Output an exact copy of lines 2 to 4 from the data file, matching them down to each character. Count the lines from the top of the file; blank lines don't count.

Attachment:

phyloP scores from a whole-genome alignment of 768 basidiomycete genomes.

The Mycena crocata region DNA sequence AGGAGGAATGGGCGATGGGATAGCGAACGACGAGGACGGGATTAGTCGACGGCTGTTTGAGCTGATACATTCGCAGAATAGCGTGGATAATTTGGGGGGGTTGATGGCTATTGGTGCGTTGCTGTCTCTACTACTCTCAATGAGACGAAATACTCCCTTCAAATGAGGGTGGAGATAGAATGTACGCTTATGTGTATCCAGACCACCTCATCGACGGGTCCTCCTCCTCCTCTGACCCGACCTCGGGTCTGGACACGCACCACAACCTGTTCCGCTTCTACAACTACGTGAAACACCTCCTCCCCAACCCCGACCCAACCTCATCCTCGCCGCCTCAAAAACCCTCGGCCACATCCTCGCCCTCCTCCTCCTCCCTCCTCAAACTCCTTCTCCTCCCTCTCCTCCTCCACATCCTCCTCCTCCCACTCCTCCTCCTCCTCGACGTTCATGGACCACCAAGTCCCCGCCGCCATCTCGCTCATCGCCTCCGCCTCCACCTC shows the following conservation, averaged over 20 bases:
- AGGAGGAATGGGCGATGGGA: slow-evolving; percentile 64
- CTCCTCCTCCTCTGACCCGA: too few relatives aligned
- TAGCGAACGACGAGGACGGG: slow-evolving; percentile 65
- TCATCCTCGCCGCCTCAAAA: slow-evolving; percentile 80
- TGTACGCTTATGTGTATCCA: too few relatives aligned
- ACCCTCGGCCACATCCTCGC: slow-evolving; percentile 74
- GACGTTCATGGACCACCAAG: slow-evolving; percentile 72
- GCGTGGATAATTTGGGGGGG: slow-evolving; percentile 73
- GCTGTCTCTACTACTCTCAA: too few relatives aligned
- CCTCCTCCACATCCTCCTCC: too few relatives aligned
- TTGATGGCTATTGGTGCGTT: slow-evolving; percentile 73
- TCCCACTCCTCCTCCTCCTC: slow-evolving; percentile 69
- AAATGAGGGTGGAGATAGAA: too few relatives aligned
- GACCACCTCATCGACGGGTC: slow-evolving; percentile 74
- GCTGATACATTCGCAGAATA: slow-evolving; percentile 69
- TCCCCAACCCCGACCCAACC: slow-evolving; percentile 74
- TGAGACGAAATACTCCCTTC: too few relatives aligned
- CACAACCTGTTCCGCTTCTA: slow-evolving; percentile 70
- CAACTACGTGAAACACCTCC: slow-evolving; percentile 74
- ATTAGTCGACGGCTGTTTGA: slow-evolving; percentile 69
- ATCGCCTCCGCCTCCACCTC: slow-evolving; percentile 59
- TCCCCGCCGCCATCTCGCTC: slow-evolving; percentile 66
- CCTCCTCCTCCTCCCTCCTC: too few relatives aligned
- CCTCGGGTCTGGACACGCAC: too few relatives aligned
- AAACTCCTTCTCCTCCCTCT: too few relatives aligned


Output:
The Mycena crocata region DNA sequence AGGAGGAATGGGCGATGGGATAGCGAACGACGAGGACGGGATTAGTCGACGGCTGTTTGAGCTGATACATTCGCAGAATAGCGTGGATAATTTGGGGGGGTTGATGGCTATTGGTGCGTTGCTGTCTCTACTACTCTCAATGAGACGAAATACTCCCTTCAAATGAGGGTGGAGATAGAATGTACGCTTATGTGTATCCAGACCACCTCATCGACGGGTCCTCCTCCTCCTCTGACCCGACCTCGGGTCTGGACACGCACCACAACCTGTTCCGCTTCTACAACTACGTGAAACACCTCCTCCCCAACCCCGACCCAACCTCATCCTCGCCGCCTCAAAAACCCTCGGCCACATCCTCGCCCTCCTCCTCCTCCCTCCTCAAACTCCTTCTCCTCCCTCTCCTCCTCCACATCCTCCTCCTCCCACTCCTCCTCCTCCTCGACGTTCATGGACCACCAAGTCCCCGCCGCCATCTCGCTCATCGCCTCCGCCTCCACCTC shows the following conservation, averaged over 20 bases:
- AGGAGGAATGGGCGATGGGA: slow-evolving; percentile 64
- CTCCTCCTCCTCTGACCCGA: too few relatives aligned